The most recent Fairtrade report on cocoa farmer incomes in West Africa (with a focus on Cote d’Ivoire where most cocoa comes from) – shows that 58% are still living in extreme poverty, while thousands more have incomes below which they cannot reliably meet the normal costs of living and running a productive farm. The new assessment of Living Income for a typical cocoa farmer in West Africa has systematically taken into account every single element of a farmer’s outgoings, taking into account size of family, and size of farm. It looks at what constitutes a decent standard of living, labour costs (ensuring a living wage to farm workers), loan costs (usually at highly inflated rates), and it looks at if and how increased productivity will help so the farmer can sell more.
Fairtrade International has calculated that a Living Income for a farming family of eight in Cote d’Ivoire is $8965. With a good level of productivity that would mean the average farmer needing to earn $2668 per tonne of cocoa. The current Fairtrade minimum is $2000 per tonne 62% of which ($1327) gets to the farmer. Fairtrade is already in the process of raising the minimum to $2400 – this is a good step forward but is still not enough.
Why aren’t companies paying a Living Income already?
Asking major multinationals why farmers at the start of their supply chains don’t receive a Living Income has for decades produced the answer ‘the market dictates the price, not us’. They are referring to free market economics – but even on that basis this answer is somewhat disingenuous. When you are the largest players in this market – you are effectively the market, which suggests it is not something which you have no power to change.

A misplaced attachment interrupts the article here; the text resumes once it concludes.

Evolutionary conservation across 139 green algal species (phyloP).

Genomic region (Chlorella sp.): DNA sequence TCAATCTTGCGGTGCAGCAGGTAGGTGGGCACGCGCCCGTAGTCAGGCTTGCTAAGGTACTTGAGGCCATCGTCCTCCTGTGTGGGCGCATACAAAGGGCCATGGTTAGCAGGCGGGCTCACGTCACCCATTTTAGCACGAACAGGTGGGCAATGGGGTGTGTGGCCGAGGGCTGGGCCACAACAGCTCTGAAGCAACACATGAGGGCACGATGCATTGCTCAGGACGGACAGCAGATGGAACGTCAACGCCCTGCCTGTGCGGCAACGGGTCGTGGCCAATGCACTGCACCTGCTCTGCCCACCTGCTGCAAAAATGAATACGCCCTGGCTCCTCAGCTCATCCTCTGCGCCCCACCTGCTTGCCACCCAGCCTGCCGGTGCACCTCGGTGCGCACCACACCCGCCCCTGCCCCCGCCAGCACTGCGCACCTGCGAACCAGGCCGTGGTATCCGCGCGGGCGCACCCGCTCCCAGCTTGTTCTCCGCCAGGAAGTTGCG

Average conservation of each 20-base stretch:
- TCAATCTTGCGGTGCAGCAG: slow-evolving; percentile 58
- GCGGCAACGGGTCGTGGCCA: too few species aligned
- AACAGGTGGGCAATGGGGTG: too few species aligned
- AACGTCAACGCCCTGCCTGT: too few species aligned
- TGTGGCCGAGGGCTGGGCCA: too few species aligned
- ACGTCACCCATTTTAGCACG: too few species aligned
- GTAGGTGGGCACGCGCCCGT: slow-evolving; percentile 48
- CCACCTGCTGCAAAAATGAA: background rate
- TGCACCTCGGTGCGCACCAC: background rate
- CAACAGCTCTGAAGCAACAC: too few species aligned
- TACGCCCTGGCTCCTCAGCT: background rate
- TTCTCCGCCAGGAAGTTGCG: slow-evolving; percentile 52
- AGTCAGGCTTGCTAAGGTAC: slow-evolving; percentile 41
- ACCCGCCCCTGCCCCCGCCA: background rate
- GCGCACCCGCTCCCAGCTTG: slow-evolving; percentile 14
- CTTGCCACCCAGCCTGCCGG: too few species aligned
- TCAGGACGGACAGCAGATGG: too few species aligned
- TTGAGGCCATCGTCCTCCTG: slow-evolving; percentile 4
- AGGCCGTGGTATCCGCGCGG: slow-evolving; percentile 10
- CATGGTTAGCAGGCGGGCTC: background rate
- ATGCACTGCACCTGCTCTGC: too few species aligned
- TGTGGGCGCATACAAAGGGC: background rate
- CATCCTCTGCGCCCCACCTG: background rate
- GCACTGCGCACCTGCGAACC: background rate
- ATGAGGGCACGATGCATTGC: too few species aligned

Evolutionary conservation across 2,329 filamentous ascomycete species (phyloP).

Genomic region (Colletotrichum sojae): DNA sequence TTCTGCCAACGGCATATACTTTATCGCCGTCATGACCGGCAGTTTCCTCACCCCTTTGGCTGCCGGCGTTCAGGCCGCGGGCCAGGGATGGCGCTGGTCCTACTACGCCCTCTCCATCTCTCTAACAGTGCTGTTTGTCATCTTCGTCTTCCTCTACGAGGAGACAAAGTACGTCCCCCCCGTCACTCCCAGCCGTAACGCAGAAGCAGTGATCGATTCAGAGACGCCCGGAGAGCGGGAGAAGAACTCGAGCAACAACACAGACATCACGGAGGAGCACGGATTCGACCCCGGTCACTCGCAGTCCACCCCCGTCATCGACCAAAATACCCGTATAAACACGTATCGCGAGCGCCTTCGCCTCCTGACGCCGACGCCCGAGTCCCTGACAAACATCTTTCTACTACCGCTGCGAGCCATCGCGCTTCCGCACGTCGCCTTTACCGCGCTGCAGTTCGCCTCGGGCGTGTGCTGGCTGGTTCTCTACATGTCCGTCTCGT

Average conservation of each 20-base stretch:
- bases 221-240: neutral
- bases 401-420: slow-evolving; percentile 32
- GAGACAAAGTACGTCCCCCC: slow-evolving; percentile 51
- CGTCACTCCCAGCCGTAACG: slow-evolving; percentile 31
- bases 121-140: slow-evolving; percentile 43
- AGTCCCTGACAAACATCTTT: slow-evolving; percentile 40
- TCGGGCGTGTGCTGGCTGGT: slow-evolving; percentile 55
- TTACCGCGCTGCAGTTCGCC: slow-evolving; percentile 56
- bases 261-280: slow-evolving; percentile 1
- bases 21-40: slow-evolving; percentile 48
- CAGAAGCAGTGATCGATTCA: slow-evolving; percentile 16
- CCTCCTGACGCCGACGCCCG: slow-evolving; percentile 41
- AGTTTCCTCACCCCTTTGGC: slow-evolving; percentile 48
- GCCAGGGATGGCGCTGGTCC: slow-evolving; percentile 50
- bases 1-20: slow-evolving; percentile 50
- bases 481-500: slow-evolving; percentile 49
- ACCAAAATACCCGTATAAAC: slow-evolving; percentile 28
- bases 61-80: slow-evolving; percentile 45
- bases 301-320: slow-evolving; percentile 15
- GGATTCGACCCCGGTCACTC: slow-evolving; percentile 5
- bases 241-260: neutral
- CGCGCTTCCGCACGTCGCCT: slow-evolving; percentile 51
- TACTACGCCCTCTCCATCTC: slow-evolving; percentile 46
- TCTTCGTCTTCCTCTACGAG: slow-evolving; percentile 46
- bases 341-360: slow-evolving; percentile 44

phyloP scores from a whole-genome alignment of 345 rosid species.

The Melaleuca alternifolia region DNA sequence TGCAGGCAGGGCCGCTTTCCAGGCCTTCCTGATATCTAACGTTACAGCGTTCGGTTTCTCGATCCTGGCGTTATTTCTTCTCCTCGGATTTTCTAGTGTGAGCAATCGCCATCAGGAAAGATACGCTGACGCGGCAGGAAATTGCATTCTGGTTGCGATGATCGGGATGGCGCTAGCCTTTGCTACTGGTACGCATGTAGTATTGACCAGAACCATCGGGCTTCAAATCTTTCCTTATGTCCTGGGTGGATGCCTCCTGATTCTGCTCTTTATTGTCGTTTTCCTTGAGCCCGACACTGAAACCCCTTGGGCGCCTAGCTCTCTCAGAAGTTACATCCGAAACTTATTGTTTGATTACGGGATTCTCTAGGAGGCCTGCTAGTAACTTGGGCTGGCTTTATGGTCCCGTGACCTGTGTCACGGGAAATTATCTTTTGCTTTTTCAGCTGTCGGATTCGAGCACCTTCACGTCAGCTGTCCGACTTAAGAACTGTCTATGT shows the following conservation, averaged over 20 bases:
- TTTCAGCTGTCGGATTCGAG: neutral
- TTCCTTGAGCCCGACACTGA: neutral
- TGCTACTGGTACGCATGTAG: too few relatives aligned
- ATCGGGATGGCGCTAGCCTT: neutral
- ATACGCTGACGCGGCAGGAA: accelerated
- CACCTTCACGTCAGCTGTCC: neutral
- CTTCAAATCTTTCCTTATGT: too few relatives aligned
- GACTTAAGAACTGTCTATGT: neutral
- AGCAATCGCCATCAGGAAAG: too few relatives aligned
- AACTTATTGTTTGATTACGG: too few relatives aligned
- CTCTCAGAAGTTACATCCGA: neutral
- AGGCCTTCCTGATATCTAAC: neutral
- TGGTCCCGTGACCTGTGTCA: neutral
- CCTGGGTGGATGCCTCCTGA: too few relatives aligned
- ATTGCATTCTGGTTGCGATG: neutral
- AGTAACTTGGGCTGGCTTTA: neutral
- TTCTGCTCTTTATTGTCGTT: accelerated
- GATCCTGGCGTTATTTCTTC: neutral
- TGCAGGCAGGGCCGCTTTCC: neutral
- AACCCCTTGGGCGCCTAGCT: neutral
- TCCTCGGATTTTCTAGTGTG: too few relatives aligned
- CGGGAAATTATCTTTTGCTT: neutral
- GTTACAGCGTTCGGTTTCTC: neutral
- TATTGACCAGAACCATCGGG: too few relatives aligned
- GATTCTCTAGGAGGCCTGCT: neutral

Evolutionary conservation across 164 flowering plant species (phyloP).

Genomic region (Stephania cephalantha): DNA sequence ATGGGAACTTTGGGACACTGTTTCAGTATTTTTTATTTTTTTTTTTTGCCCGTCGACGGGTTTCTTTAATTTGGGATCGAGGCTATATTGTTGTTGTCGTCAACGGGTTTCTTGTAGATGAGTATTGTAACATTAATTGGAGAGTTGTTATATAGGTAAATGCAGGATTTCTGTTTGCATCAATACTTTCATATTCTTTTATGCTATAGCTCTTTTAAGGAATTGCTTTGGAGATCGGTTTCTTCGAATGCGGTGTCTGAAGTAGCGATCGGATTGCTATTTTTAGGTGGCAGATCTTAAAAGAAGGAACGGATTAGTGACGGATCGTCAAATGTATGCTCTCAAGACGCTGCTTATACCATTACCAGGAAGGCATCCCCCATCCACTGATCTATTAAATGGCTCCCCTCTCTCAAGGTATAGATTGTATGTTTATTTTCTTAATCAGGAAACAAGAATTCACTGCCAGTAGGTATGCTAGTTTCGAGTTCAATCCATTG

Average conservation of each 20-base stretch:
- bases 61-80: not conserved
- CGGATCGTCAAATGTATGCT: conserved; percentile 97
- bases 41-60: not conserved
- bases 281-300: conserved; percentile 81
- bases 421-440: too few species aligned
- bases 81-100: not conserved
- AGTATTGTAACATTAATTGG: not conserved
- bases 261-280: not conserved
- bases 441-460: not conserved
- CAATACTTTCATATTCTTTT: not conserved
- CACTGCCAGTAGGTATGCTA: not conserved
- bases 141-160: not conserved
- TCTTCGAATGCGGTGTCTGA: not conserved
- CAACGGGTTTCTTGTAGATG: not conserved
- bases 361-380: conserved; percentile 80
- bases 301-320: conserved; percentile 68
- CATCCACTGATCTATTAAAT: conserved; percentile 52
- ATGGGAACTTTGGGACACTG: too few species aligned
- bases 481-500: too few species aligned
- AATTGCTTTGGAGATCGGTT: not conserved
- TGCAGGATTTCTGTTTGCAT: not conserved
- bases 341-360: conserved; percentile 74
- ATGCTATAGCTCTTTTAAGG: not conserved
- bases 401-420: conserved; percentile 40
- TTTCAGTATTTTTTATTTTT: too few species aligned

As slaves to ‘market forces’ – where paying a Living Income does not come into the equation – multinationals have tackled their social responsibility in this area by investing directly in the sorts of things that will make farmers lives better – for example education, more rights for women – and providing tools and inputs for their farms.
But increasingly today this ‘market’ mantra is being questioned. What sort of economics are we being driven by – that apparently don’t take people and their livelihoods into account at all? Encouragingly – there are some new economic models in town that are seriously challenging an outdated system which just isn’t working. Kate Raworth’s ‘Doughnut Economics’ address the fact that “humanity’s 21st century challenge is to meet the needs of all within the means of the planet.”
What are the challenges to achieving a Living Income for farmers?
At the moment in West Africa, the ‘farmgate’ price farmers are receiving is around 62% of the Freight on Board price (FOB). For their incomes to significantly increase, either the FOB price needs to increase, meaning manufacturers paying more, or that percentage needs to go up – which is a Government decision. Just a few percent could make a real difference.